From a perspective of, “What’s the most smoke I can harvest (within a given time frame)” there is a contextual consideration; where in lower light intensities with limited CO2 concentration, one advantage afforded to autoflowers, is that they can slowly accrue a greater total energy store in each 24hour cycle, and thus synthesize greater biomass than comparative photoperiod genetics grown in the same time frame. Under higher light intensity with supplemented CO2, it may be that the approximate DLI of 60+ which is estimated for Cannabis can be reached, and that the twelve hours of darkness may be greatly beneficial to soil ecology and plant hormonal regulation; a higher quality of herb is harvested at still peak quality; whereas a side comparison of an autoflower provided identical light intensity and CO2 may experience diminishing returns on yield, and the plant morphology becomes bulked in growth from stressed metabolic systems, and thus provides a marginally bigger yield at potentially a disproportiately lower quality.

That’s to say that if you’re trying to make your real-life time in X months convert to the highest profitability potential from the greatest investment of inputs, the allure of day-neutral cannabis which can sponge light indefinitely due to its genetic ability to build ethylene and other flowering hormones without a dark rest period may not be as lucrative as originally imagined; it may be rather lower quality weed, and only slightly more in yield than a photoperiod genetic which is limited to its short 12-hour window of photon access; but which you have pushed through environmental control for the reduction of limiting growth factors.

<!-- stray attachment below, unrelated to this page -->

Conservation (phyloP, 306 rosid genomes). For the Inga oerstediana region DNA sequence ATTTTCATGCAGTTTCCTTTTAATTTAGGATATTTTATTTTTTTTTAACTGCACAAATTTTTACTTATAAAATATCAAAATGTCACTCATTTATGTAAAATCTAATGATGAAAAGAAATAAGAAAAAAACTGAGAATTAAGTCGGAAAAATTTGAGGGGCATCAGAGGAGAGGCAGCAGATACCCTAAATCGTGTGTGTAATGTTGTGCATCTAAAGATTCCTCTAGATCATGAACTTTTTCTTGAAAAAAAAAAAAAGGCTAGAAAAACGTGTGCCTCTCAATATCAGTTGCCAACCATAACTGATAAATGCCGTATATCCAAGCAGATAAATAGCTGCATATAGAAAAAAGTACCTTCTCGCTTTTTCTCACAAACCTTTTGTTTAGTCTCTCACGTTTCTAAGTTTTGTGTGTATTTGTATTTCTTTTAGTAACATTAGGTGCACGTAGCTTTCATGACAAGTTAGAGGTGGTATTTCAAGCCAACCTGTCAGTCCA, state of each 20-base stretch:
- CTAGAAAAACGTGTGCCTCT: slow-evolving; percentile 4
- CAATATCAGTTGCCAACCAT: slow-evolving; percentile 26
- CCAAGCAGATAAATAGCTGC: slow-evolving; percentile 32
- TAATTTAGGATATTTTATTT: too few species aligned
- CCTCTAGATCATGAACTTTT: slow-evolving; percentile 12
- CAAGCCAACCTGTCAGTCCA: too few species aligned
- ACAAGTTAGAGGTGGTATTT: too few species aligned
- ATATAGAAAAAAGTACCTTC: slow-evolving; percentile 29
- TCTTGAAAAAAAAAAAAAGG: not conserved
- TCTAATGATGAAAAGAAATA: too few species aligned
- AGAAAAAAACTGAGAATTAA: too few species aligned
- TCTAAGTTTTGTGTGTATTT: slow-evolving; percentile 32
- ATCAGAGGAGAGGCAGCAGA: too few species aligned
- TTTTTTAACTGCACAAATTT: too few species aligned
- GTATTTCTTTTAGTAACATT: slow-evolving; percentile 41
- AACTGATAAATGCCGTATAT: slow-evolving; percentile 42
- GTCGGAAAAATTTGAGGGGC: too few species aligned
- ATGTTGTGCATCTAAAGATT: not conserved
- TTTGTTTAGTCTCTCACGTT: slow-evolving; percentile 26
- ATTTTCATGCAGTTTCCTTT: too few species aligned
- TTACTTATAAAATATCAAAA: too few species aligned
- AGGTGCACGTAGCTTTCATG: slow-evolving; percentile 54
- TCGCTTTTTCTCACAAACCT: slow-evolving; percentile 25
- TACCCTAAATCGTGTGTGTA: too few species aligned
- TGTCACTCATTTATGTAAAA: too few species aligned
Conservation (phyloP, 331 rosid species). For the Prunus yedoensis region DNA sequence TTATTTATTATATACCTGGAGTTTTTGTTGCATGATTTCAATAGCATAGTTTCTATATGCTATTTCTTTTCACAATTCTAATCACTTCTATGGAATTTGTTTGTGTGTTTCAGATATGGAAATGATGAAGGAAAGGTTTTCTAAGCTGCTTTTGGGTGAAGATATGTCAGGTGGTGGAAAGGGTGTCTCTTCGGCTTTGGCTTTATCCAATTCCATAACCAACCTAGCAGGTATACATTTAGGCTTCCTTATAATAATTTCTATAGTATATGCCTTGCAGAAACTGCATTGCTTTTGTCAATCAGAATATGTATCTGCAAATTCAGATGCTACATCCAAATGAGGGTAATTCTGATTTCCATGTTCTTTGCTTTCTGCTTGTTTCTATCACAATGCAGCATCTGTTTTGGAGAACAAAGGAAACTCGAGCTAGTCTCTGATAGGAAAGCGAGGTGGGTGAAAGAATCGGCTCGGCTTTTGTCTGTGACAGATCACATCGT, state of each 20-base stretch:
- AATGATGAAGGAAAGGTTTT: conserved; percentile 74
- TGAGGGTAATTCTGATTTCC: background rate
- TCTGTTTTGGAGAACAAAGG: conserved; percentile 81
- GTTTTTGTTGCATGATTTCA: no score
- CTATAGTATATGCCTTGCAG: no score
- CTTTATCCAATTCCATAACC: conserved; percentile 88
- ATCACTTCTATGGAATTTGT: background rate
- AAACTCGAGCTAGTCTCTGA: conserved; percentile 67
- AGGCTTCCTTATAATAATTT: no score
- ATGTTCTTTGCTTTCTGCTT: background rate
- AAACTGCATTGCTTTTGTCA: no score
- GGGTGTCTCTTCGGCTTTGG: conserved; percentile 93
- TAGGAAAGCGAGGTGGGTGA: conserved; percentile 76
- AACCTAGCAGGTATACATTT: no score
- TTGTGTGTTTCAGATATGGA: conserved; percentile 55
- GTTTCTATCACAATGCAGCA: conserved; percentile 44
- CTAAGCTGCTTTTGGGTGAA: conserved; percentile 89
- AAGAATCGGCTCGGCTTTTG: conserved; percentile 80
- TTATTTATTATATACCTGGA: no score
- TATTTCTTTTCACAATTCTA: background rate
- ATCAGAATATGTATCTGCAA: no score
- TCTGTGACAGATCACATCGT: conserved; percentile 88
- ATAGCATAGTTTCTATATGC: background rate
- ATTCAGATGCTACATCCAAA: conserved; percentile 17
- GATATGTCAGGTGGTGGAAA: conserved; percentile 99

Too there are breeders such as DJ short who recommend starting seed under an 11/13 photoperiod, to coax unusual expressions; particularly toward influence of narrow-leaf drug traits.

One theory these changes in expression are seen from such a marginal shift in light hours (12/12 compared to 11/13) is because of “DLI” or a plant’s photon apetite; belief that the 12th hour represents roughly 8.3% of the seedling’s total light apetite, and so therefore its internodal spacing elongates as it continues to grow approximately 8.3% greater in height each day than its 12-hour filial counterparts.